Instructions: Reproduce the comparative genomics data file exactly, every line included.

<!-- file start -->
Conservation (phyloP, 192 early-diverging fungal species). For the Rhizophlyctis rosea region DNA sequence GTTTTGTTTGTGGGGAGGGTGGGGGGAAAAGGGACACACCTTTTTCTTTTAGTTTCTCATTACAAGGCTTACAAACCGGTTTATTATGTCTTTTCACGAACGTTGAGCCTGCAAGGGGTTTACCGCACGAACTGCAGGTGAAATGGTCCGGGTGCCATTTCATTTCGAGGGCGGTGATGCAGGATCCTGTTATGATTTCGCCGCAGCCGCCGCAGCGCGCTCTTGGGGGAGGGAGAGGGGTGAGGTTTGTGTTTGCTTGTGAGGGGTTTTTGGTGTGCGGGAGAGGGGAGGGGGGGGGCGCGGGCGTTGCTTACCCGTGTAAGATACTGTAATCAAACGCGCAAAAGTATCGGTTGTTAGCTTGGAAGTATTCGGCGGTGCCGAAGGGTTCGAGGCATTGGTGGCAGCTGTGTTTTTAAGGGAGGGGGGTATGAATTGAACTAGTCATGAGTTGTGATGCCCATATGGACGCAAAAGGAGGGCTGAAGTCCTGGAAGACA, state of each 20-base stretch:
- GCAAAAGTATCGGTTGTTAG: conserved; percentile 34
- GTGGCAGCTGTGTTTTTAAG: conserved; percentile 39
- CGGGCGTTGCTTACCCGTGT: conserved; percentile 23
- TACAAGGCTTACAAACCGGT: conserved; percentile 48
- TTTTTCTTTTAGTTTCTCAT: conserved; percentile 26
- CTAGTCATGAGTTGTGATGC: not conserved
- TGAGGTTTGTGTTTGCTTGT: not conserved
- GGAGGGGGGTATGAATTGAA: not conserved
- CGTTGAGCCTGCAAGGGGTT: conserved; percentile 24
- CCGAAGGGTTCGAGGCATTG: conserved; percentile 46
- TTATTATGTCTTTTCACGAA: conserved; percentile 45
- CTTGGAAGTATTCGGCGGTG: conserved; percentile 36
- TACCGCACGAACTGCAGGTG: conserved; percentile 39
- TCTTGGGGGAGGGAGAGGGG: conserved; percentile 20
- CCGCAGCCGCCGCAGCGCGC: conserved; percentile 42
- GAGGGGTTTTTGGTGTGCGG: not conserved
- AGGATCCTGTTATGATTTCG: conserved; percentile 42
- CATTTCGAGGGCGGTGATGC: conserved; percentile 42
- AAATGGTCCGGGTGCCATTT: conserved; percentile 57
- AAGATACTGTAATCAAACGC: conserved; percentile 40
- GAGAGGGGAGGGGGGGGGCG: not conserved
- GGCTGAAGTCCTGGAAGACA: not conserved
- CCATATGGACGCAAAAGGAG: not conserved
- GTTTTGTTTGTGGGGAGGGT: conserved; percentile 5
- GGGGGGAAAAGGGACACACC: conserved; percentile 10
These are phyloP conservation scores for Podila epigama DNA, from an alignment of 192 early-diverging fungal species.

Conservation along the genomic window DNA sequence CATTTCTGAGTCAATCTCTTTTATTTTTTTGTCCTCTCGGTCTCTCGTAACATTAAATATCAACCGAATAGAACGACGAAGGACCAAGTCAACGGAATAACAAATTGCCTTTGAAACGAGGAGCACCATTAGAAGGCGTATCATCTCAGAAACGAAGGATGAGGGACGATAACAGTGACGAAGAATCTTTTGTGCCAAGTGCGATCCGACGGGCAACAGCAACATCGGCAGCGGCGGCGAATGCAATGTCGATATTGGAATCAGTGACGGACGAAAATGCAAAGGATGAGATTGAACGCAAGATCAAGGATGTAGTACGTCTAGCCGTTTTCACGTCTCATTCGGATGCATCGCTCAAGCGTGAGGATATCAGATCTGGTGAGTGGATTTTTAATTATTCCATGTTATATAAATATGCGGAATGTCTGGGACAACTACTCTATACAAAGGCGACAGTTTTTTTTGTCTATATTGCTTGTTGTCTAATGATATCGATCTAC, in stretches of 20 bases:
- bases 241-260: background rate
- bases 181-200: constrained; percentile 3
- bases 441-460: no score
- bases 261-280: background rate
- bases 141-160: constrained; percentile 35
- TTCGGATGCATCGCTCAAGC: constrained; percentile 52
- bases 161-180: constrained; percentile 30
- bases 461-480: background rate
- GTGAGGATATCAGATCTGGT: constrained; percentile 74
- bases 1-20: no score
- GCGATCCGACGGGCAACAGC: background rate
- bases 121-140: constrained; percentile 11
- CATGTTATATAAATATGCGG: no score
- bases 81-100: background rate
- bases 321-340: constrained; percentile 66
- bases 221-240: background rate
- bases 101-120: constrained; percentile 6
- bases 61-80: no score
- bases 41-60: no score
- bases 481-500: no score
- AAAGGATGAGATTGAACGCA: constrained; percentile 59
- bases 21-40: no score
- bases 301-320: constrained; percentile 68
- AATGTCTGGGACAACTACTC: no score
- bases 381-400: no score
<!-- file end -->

Conservation (phyloP, 192 early-diverging fungal species). For the Rhizophlyctis rosea region DNA sequence GTTTTGTTTGTGGGGAGGGTGGGGGGAAAAGGGACACACCTTTTTCTTTTAGTTTCTCATTACAAGGCTTACAAACCGGTTTATTATGTCTTTTCACGAACGTTGAGCCTGCAAGGGGTTTACCGCACGAACTGCAGGTGAAATGGTCCGGGTGCCATTTCATTTCGAGGGCGGTGATGCAGGATCCTGTTATGATTTCGCCGCAGCCGCCGCAGCGCGCTCTTGGGGGAGGGAGAGGGGTGAGGTTTGTGTTTGCTTGTGAGGGGTTTTTGGTGTGCGGGAGAGGGGAGGGGGGGGGCGCGGGCGTTGCTTACCCGTGTAAGATACTGTAATCAAACGCGCAAAAGTATCGGTTGTTAGCTTGGAAGTATTCGGCGGTGCCGAAGGGTTCGAGGCATTGGTGGCAGCTGTGTTTTTAAGGGAGGGGGGTATGAATTGAACTAGTCATGAGTTGTGATGCCCATATGGACGCAAAAGGAGGGCTGAAGTCCTGGAAGACA, state of each 20-base stretch:
- GCAAAAGTATCGGTTGTTAG: conserved; percentile 34
- GTGGCAGCTGTGTTTTTAAG: conserved; percentile 39
- CGGGCGTTGCTTACCCGTGT: conserved; percentile 23
- TACAAGGCTTACAAACCGGT: conserved; percentile 48
- TTTTTCTTTTAGTTTCTCAT: conserved; percentile 26
- CTAGTCATGAGTTGTGATGC: not conserved
- TGAGGTTTGTGTTTGCTTGT: not conserved
- GGAGGGGGGTATGAATTGAA: not conserved
- CGTTGAGCCTGCAAGGGGTT: conserved; percentile 24
- CCGAAGGGTTCGAGGCATTG: conserved; percentile 46
- TTATTATGTCTTTTCACGAA: conserved; percentile 45
- CTTGGAAGTATTCGGCGGTG: conserved; percentile 36
- TACCGCACGAACTGCAGGTG: conserved; percentile 39
- TCTTGGGGGAGGGAGAGGGG: conserved; percentile 20
- CCGCAGCCGCCGCAGCGCGC: conserved; percentile 42
- GAGGGGTTTTTGGTGTGCGG: not conserved
- AGGATCCTGTTATGATTTCG: conserved; percentile 42
- CATTTCGAGGGCGGTGATGC: conserved; percentile 42
- AAATGGTCCGGGTGCCATTT: conserved; percentile 57
- AAGATACTGTAATCAAACGC: conserved; percentile 40
- GAGAGGGGAGGGGGGGGGCG: not conserved
- GGCTGAAGTCCTGGAAGACA: not conserved
- CCATATGGACGCAAAAGGAG: not conserved
- GTTTTGTTTGTGGGGAGGGT: conserved; percentile 5
- GGGGGGAAAAGGGACACACC: conserved; percentile 10
These are phyloP conservation scores for Podila epigama DNA, from an alignment of 192 early-diverging fungal species.

Conservation along the genomic window DNA sequence CATTTCTGAGTCAATCTCTTTTATTTTTTTGTCCTCTCGGTCTCTCGTAACATTAAATATCAACCGAATAGAACGACGAAGGACCAAGTCAACGGAATAACAAATTGCCTTTGAAACGAGGAGCACCATTAGAAGGCGTATCATCTCAGAAACGAAGGATGAGGGACGATAACAGTGACGAAGAATCTTTTGTGCCAAGTGCGATCCGACGGGCAACAGCAACATCGGCAGCGGCGGCGAATGCAATGTCGATATTGGAATCAGTGACGGACGAAAATGCAAAGGATGAGATTGAACGCAAGATCAAGGATGTAGTACGTCTAGCCGTTTTCACGTCTCATTCGGATGCATCGCTCAAGCGTGAGGATATCAGATCTGGTGAGTGGATTTTTAATTATTCCATGTTATATAAATATGCGGAATGTCTGGGACAACTACTCTATACAAAGGCGACAGTTTTTTTTGTCTATATTGCTTGTTGTCTAATGATATCGATCTAC, in stretches of 20 bases:
- bases 241-260: background rate
- bases 181-200: constrained; percentile 3
- bases 441-460: no score
- bases 261-280: background rate
- bases 141-160: constrained; percentile 35
- TTCGGATGCATCGCTCAAGC: constrained; percentile 52
- bases 161-180: constrained; percentile 30
- bases 461-480: background rate
- GTGAGGATATCAGATCTGGT: constrained; percentile 74
- bases 1-20: no score
- GCGATCCGACGGGCAACAGC: background rate
- bases 121-140: constrained; percentile 11
- CATGTTATATAAATATGCGG: no score
- bases 81-100: background rate
- bases 321-340: constrained; percentile 66
- bases 221-240: background rate
- bases 101-120: constrained; percentile 6
- bases 61-80: no score
- bases 41-60: no score
- bases 481-500: no score
- AAAGGATGAGATTGAACGCA: constrained; percentile 59
- bases 21-40: no score
- bases 301-320: constrained; percentile 68
- AATGTCTGGGACAACTACTC: no score
- bases 381-400: no score